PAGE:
Safety is one word that should not be toiled with both in our personal and professional life. For the surveying profession, it is one area that is less talked about but that still does not negate the fact that surveyors encounter different levels of risk while on site. During a bathymetric survey, surveyors are exposed to different life-threatening dangers so it is important that surveyors have an accurate understanding of the environment in order to manage and minimize risk on site. A changing current on the water can easily sweep someone away in the event of a fall or slip and it is important that surveyors adhere to some safety measures in order to safeguard their lives and equipment while on site.
In this article, we are going to highlight some of the risks surveyors could face during a bathymetric survey or a hydrographic survey and some safety measures/tips to adhere to.
Some of the risks associated with bathymetric surveys include:
1. Drowning or hypothermia caused by falling into the water
2. Foot disorders caused by constant exposure of the foot to water
3. Health risks like contracting diseases or infections like typhoid, cholera, hookworm, leptospirosis, schistosomiasis, etc which are caused by coming in contact with water that has bacteria, viruses, or parasites.
4. Slips and falls caused by not wearing the appropriate site boot.
1. Never work alone: when working on site, surveyors are advised to work in pairs and never alone but where it becomes imperative that they work separately, it is advised that they go with a walkie-talkie in order to be in communication with each other and immediately communicate any danger to their partner.
2. Basic swimming lesson: it is advised that every surveyor should have basic swimming skills. This will enable them to be able to manage to stay afloat until help comes in the event of a fall, slip, or a capsized boat.
3. Never go without a life jacket/personal flotation device (PFD): it is a known fact that the weather at sea can be very unpredictable, it can be very calm when you leave the dock but there is no guarantee that it will stay that way. You are advised to always wear a lifejacket wherever you go aboard a boat for any bathy survey. Research has also revealed that about 85% of people who drown at sea were not wearing a life jacket.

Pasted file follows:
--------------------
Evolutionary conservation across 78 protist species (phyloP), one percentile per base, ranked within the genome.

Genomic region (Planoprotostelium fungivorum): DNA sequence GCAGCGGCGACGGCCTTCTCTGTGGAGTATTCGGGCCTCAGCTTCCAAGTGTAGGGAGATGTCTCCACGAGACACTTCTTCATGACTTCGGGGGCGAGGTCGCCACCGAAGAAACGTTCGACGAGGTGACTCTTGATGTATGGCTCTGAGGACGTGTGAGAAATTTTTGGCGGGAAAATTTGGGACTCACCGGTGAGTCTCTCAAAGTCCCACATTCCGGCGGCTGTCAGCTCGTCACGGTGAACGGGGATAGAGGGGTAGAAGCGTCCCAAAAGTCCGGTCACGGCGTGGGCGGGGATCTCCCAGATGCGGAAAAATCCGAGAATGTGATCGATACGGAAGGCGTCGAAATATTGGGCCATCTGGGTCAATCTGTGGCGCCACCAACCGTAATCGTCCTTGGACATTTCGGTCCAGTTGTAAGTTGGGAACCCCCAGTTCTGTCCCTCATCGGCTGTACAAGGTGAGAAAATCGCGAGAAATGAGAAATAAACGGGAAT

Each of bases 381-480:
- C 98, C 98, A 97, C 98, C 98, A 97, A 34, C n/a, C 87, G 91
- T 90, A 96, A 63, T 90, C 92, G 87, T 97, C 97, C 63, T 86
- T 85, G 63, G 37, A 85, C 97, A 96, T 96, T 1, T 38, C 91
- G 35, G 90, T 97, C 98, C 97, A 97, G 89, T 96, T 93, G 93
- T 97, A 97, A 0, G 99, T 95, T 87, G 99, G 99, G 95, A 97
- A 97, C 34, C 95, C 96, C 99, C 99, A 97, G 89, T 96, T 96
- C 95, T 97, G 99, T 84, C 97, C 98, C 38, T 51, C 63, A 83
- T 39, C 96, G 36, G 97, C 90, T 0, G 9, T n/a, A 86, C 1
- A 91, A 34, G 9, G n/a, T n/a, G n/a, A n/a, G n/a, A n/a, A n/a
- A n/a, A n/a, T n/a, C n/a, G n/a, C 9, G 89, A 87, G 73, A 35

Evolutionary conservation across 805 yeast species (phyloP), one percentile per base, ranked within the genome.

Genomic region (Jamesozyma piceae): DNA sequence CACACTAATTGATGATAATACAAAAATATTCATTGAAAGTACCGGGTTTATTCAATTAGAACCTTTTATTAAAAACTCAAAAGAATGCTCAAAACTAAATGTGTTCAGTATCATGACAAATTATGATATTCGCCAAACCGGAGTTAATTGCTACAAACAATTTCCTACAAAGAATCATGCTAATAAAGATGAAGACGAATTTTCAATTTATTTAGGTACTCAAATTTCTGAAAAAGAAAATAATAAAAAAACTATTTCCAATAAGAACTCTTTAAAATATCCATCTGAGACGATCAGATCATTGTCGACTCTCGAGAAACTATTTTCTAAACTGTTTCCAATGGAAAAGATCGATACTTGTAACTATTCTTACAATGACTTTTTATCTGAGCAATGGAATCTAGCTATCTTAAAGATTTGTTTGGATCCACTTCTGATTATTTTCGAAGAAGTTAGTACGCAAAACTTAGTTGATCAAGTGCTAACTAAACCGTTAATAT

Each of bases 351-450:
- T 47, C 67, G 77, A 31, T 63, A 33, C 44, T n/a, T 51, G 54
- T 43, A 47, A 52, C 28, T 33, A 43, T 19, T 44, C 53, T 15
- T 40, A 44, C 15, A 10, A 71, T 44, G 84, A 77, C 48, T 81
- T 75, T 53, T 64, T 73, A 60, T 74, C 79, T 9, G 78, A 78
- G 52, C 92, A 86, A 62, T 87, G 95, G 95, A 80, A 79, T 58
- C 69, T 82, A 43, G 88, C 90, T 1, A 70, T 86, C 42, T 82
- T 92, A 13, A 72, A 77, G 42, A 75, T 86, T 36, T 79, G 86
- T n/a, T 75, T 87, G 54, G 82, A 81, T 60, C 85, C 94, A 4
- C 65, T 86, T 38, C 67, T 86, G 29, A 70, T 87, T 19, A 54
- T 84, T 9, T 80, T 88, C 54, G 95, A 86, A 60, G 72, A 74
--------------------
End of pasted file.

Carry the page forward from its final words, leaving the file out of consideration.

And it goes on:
4. Dress to stay warm: Hypothermia is one of the effects of standing or staying out for too long in the water. Surveyors are advised to protect their health and wear appropriate clothing while doing a bathymetric survey in order to avoid the risk of getting hypothermia.
5. Ensure the safety of transport means and appropriate size: when using boats during a bathymetric survey, supervisors are advised to ensure that the boat is in perfect condition before surveyors board it. There have been several reported cases of boats failing engines in the middle of the sea/waterbody endangering the safety of surveyors. Again, because survey equipment needs to be mounted on the same boat, supervisors are advised to make sure that the right size of a boat is being used to avoid overloading the boat and drowning the occupants of the boat.
6. Ensure you use site boots: because there are chances of surveyors standing for a very long period of time, they are advised to wear the appropriate site boot in order to avoid fungal infection or foot disorders caused when the foot is constantly warm and wet.
7. Seek and adhere to the weather forecasts as regards possible flood warnings and stay out of water during those periods.
8. Always go with a first-aid kit.
N.B Survey employers are advised to give adequate training to employees on risk management and safety measures. They should always pair old and experienced employees who are familiar with the terrain or work demands and its risks, the weather conditions, and equipment with new and inexperienced employees.
You, as a surveyor, are also advised to get a copy of the surveyor’s safety handbook and be familiar with the guidelines.